Ormond Building, 18th October 2011

Andy Rogers, CEDR: Good evening ladies and gentlemen, thank you very much for coming to this, the launch of CEDR Ireland, here at our home in Dublin, the Ormond Meeting Rooms.

We will shortly hear from our Chief Executive, Karl Mackie, but before we do that, I just wanted to say a quick thank you to Ormond Meeting Rooms for being our home here and also to PCR who are providing the stenography services tonight. But first I will hand over to our guest of honour Mr Justice Peter Kelly.

Mr Justice Kelly: Thank you very much for inviting me to speak here this evening.

On the 12th January next the Commercial List of the High Court will celebrate its 8th birthday and when the rules of court, which introduced and set up the Commercial List, came into force in early 2004, they introduced a concept which was novel, namely the ability of the commercial judge to direct parties, who were involved in commercial litigation, to consider alternative methods of resolving their difficulties.

That became very popular within a relatively short period of time, despite its novelty. Initially people were skeptical, perhaps even suspicious of the process, but after a very short time they became very much enamoured of it.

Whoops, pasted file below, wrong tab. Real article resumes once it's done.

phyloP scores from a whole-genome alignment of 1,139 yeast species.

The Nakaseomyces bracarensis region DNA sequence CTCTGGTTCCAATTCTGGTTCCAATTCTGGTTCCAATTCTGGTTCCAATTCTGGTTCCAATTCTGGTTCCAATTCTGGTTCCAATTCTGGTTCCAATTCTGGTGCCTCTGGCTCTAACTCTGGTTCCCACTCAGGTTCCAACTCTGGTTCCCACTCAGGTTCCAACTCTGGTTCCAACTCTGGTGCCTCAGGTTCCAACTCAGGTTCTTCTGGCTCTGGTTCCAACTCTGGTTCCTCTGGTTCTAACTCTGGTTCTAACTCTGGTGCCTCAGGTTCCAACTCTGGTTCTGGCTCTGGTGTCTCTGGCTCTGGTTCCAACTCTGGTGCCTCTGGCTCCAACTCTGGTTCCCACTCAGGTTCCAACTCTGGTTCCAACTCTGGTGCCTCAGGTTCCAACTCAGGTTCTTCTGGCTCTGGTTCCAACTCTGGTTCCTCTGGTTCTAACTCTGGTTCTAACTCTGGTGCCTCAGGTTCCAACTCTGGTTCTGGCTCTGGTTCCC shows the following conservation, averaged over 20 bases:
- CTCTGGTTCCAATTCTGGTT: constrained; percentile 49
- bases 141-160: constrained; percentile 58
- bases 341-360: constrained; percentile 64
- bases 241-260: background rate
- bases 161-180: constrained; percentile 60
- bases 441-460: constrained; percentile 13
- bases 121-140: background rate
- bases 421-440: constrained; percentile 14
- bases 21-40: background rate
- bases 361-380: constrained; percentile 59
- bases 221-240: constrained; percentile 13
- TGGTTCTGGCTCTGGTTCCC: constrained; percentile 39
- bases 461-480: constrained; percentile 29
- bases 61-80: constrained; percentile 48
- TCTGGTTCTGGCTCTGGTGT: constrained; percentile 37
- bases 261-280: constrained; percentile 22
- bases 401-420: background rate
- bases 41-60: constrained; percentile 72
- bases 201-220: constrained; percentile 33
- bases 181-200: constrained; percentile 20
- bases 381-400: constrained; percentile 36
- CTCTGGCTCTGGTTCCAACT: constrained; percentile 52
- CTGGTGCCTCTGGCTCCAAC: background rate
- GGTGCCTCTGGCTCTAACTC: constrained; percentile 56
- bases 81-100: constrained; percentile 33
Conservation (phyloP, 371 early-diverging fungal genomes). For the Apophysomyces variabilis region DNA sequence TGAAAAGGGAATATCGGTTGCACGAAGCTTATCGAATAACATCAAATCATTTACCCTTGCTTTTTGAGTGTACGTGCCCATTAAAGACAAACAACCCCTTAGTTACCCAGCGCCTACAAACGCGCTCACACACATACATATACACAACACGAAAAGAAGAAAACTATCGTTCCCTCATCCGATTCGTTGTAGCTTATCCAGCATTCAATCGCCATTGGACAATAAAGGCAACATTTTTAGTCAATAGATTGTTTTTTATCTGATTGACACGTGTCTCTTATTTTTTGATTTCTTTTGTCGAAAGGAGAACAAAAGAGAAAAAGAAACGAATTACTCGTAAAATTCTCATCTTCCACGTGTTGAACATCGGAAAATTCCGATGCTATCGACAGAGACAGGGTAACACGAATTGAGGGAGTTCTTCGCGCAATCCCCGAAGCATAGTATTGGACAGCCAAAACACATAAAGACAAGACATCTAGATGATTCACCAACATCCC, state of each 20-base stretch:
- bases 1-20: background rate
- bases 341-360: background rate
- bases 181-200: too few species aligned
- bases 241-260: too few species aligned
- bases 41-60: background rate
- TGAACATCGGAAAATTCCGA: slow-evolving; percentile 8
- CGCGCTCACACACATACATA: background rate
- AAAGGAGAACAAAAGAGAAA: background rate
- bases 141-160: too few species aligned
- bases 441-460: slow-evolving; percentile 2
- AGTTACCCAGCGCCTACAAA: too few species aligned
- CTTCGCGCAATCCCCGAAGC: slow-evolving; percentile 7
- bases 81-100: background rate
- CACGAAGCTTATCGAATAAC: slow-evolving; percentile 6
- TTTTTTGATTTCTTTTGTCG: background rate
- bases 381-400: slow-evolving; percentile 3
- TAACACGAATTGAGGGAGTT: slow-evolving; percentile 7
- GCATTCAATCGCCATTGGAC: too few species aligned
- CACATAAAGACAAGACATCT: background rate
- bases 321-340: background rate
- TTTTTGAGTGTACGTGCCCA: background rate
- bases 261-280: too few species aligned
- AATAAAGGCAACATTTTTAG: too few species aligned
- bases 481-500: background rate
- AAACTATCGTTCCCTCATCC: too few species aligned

Why was that? Well because they realised, as did the litigants that mediation, which proved to be the most popular form of alternative dispute resolution, provided a speedy, cost effective, and private way of resolving disputes.

Not merely that, but the parties who involved themselves in mediation controlled the process, unlike either arbitration or litigation itself.

Now mediation was not unknown to Irish lawyers, prior to 2004, in fact in the family law legislation of 1996 there is express provision for mediation to take place in the context of divorce and matrimonial proceedings, but it was certainly new to commercial litigation and what was even more new, was the ability of the court to require parties to consider it.

I have become a strong supporter of mediation, and I have become a convert, because I have seen how effective it is as a way of resolving disputes.

I have seen what appeared to be the most intractable of disputes being resolved, very effectively.

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The Centre for Effective Dispute Resolution (CEDR) is an independent, non-profit organisation with a mission to cut the cost of conflict and create choice and capability in dispute prevention and resolution. www.cedr.com